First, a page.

2 Rasmus Kofoed

(photo: Facebook/Geranium)

When Rasmus won gold in the prestigious Bocuse d’Or in 2011, few thought he would ever top it, but in July confirmation came that his restaurant Geranium had been named World’s Best Restaurant. Years of playing second fiddle to Noma, despite being considered the best restaurant in Denmark by Michelin for most of the decade, were forgotten as Kofoed’s team basked in the glory. Nobody can say Danish cuisine starts and ends with Noma anymore.

1 Morten Meldal

Most of us haven’t got a clue what Morten Meldal did – something to do with click chemistry – but then again, if it wasn’t something seriously complicated, it’s unlikely he would have won Denmark’s first Nobel Prize this century – and just the 14th in history. The University of Copenhagen professor won the prize with two overseas colleagues, but from the reaction of fellow researchers, and the public at large, it was clear that he’s sharing the prize with the whole country. Because that’s the Danish way. 


Bottom Five

5 Michael Bojesen

The past finally caught up with Michael Bojesen, the Danish director of Malmö Opera since 2017, who was fired in light of allegations of inappropriate behaviour dating back several decades. The final straw was a comment about a female opera singer’s breasts.

4 Xing Er

The male panda at Copenhagen Zoo is surely running out of time! Xing Er and Mao Sun have a 40-hour window every year, and this April will be the fourth time the pair have tried. Xing Er apparently prefers eating bamboo to doing the business!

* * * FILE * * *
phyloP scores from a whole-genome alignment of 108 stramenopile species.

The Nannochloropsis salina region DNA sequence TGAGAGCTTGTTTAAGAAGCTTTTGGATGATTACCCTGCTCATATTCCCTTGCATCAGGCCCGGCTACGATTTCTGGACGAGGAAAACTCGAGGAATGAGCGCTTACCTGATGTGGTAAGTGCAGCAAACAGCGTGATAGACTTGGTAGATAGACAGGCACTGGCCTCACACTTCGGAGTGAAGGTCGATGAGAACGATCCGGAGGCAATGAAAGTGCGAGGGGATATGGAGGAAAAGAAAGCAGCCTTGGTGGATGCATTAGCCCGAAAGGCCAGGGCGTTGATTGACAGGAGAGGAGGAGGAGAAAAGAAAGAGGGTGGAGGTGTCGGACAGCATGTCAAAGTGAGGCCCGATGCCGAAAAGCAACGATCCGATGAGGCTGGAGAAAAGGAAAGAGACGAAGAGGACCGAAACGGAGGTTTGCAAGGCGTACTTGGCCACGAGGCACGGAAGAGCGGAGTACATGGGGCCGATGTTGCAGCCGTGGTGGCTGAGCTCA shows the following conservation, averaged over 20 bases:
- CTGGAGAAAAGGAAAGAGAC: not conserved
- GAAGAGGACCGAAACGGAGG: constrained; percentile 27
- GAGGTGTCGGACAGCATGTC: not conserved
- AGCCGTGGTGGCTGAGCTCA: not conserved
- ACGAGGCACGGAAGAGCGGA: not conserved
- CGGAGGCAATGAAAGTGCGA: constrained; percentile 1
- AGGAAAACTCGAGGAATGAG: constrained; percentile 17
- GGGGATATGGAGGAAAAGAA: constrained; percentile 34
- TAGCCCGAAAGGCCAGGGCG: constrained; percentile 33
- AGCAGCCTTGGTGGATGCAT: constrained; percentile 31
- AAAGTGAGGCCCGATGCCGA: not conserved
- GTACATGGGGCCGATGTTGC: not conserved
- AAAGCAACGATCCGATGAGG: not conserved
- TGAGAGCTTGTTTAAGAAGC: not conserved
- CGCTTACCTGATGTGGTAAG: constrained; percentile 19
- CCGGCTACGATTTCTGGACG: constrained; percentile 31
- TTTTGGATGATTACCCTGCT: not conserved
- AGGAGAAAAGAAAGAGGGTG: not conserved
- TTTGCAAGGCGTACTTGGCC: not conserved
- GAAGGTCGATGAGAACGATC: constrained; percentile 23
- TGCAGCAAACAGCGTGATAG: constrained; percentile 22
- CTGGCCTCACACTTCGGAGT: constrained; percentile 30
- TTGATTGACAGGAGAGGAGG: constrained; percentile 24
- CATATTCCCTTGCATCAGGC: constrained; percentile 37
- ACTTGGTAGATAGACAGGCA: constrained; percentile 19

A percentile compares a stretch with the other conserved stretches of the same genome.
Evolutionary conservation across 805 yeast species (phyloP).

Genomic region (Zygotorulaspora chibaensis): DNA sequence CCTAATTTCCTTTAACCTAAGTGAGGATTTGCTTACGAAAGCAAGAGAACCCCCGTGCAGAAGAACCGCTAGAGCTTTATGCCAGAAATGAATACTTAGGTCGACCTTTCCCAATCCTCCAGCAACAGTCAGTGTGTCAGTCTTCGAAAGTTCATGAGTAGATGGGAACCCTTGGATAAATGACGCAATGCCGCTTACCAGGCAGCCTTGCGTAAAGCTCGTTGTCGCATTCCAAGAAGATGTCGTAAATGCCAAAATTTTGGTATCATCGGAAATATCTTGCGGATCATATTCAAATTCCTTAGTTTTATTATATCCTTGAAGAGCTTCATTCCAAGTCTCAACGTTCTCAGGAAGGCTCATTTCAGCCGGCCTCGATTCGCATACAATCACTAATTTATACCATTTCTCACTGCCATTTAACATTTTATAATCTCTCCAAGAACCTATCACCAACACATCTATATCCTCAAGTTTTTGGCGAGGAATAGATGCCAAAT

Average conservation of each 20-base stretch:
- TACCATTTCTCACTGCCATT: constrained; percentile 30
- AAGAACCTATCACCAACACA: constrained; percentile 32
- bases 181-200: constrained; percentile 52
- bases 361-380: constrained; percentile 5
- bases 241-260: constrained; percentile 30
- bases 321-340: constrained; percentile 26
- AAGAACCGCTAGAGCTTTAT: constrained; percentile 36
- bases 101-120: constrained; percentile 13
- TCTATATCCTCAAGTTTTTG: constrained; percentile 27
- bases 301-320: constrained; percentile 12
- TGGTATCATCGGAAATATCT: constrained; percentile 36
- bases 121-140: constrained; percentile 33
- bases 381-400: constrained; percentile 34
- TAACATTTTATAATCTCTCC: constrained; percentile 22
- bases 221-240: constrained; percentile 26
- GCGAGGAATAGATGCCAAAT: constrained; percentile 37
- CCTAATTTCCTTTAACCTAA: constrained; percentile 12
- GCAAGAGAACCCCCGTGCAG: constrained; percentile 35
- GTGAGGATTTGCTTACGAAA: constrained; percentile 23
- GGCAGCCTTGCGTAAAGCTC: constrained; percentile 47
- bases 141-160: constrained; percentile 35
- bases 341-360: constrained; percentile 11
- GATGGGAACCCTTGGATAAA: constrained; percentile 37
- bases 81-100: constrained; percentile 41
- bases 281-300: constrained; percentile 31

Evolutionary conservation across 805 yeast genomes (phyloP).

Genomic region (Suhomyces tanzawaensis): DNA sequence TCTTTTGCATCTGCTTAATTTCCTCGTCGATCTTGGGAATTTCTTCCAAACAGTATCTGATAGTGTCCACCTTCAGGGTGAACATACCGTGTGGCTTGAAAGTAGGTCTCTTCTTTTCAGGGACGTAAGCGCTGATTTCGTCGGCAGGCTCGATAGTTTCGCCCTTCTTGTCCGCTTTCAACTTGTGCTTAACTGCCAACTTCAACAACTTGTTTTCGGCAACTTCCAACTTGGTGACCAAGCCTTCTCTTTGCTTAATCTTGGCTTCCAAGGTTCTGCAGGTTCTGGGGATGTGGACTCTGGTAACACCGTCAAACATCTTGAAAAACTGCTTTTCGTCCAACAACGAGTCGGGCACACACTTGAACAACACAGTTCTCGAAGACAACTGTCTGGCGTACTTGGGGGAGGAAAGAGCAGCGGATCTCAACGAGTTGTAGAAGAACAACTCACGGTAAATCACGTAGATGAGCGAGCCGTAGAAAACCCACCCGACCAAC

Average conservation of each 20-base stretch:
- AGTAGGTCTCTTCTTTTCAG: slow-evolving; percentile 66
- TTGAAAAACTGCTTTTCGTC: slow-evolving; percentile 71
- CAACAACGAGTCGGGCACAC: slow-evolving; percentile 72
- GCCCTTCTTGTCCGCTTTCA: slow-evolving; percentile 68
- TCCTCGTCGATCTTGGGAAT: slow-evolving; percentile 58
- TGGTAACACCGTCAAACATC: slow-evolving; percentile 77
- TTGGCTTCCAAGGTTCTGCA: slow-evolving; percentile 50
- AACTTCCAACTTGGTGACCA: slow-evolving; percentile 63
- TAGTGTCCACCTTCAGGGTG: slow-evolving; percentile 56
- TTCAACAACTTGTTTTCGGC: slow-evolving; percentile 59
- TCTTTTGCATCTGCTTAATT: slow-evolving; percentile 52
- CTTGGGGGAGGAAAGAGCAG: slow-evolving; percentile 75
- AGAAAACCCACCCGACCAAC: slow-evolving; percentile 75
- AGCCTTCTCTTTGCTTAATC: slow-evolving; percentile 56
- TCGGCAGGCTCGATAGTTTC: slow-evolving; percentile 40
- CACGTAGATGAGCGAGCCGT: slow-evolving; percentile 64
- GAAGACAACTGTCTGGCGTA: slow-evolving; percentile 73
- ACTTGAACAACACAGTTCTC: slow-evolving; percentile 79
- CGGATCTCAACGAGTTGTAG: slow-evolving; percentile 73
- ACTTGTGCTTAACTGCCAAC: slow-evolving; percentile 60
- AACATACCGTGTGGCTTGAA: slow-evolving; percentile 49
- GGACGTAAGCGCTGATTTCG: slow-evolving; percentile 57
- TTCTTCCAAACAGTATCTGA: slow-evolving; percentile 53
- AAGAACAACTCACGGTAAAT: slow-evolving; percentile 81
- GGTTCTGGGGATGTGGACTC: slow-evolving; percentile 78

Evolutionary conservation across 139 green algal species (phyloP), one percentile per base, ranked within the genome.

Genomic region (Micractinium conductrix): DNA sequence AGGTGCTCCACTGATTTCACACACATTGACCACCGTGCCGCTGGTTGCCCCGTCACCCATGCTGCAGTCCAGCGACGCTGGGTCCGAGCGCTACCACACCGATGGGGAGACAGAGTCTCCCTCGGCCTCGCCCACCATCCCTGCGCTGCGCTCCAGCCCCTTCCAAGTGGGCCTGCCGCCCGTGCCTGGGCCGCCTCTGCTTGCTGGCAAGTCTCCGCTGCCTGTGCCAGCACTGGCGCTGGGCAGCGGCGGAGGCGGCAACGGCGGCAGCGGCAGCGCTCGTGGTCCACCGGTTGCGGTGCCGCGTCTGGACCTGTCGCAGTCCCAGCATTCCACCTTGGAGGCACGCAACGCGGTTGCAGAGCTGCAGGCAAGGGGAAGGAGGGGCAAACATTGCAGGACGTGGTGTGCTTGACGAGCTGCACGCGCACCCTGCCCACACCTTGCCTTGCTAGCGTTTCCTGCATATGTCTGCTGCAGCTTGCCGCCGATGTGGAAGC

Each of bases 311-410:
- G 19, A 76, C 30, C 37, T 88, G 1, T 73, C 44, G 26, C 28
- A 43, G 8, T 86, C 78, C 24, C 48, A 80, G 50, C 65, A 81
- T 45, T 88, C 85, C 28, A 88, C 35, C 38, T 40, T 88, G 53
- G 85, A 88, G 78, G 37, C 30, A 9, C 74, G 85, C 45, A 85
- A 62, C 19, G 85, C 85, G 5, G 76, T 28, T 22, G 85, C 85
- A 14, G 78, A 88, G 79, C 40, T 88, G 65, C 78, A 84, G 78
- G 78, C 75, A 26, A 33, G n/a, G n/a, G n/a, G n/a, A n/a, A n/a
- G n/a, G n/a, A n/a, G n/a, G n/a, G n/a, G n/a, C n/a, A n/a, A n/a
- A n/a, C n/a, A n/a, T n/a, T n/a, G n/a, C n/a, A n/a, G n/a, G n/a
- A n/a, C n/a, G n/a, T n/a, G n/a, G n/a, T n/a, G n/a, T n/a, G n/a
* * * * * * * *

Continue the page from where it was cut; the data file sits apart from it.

3 Peter Schmeichel

(photo: Christian Wenande)

The former national keeper, who will be loved eternally by fans for his heroics at Euro 1992, doesn’t really care what the minority think – about anything he does. For the 2022 World Cup, Schmeichel took a lucrative job working for a Qatari TV channel, prompting one pundit to speculate: “We probably just have to face the fact that Peter Schmeichel doesn’t care what the Danes think of him. Legacy isn’t that important to him.”

2 Pyrus

The number of julekalender TV shows featuring the nisse Pyrus is shrinking by the minute. TV2 has promised to never broadcast ‘Alletiders Juleman’ again because it contains a scene in which children are black-faced to play ‘negerbollaer’ (black buns), the chocolate-covered cream offering better known as flødeboller. Jokes about Chinese people have also been condemned.

1 Søren Pape Poulsen

(photo: Facebook/Søren Pape Poulsen)

Somehow he’s managed to remain Konservative leader despite a disastrous general election. Heading into the autumn it had looked so rosy, but then the tabloids started digging into allegations revolving around his husband, a Dominican Republic national, who he promptly divorced. DR political correspondent Christine Cordsen warned readers it would be unwise to draw a link between the recent events and the divorce, saying she did not think the affair would hinder Pape’s bid to become PM. She was wrong.